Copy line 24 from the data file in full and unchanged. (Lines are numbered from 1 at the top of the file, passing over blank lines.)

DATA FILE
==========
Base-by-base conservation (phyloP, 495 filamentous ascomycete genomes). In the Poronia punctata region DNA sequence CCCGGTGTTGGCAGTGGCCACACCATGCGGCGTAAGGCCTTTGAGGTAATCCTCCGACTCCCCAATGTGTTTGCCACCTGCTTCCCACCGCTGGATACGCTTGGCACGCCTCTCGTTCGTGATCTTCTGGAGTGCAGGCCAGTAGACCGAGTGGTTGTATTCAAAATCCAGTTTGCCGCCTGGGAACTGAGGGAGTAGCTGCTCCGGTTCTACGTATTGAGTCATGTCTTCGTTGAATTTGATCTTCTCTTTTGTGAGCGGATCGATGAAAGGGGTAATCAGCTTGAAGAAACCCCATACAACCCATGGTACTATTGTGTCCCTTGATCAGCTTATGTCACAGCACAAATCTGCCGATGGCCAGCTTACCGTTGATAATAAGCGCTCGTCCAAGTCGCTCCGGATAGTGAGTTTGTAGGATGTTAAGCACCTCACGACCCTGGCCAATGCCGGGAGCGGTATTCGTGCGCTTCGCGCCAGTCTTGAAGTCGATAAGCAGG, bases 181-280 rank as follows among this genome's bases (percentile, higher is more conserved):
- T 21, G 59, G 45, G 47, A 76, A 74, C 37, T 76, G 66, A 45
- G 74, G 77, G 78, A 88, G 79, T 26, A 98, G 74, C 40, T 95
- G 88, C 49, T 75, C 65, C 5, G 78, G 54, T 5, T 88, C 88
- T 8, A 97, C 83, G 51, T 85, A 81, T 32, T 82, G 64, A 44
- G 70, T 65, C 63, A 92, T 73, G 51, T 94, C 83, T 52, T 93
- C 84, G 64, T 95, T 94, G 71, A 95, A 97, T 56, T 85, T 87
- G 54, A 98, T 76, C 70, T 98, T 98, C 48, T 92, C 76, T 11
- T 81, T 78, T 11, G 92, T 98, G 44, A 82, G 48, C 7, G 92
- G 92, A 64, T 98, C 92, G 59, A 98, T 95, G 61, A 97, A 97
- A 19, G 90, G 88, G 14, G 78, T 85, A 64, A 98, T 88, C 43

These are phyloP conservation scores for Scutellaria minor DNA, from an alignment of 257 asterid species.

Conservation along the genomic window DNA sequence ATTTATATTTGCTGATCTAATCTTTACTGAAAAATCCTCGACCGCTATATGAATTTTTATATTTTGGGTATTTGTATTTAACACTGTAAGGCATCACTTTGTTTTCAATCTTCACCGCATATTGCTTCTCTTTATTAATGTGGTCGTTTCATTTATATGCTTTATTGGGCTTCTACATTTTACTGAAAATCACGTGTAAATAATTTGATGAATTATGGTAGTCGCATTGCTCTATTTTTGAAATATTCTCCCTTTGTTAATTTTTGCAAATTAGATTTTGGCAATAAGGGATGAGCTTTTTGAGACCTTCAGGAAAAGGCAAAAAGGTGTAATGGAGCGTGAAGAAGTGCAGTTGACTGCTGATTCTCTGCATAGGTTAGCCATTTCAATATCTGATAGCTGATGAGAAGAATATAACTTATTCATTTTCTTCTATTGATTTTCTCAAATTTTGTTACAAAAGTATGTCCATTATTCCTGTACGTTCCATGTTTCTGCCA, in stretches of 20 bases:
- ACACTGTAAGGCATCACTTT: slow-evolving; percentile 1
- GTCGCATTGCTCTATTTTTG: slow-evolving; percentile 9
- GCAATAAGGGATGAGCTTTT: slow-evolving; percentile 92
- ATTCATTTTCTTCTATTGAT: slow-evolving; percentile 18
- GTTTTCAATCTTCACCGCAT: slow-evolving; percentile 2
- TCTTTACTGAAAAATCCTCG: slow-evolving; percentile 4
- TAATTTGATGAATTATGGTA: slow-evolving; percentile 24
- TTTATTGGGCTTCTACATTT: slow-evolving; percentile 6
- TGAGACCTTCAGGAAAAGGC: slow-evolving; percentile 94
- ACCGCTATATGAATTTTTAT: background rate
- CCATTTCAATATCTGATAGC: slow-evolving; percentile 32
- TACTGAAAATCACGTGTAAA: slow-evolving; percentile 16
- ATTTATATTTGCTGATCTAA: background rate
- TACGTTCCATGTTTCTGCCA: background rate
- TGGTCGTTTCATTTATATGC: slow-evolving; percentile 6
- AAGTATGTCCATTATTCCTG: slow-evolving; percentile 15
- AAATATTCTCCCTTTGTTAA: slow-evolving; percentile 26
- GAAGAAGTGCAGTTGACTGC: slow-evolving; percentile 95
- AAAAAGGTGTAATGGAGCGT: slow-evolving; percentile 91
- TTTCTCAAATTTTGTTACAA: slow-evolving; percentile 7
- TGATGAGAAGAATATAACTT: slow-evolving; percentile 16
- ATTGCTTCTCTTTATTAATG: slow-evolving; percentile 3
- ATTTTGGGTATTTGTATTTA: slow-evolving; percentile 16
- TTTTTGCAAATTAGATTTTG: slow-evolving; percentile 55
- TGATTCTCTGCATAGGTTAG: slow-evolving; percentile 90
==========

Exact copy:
- CCATTTCAATATCTGATAGC: slow-evolving; percentile 32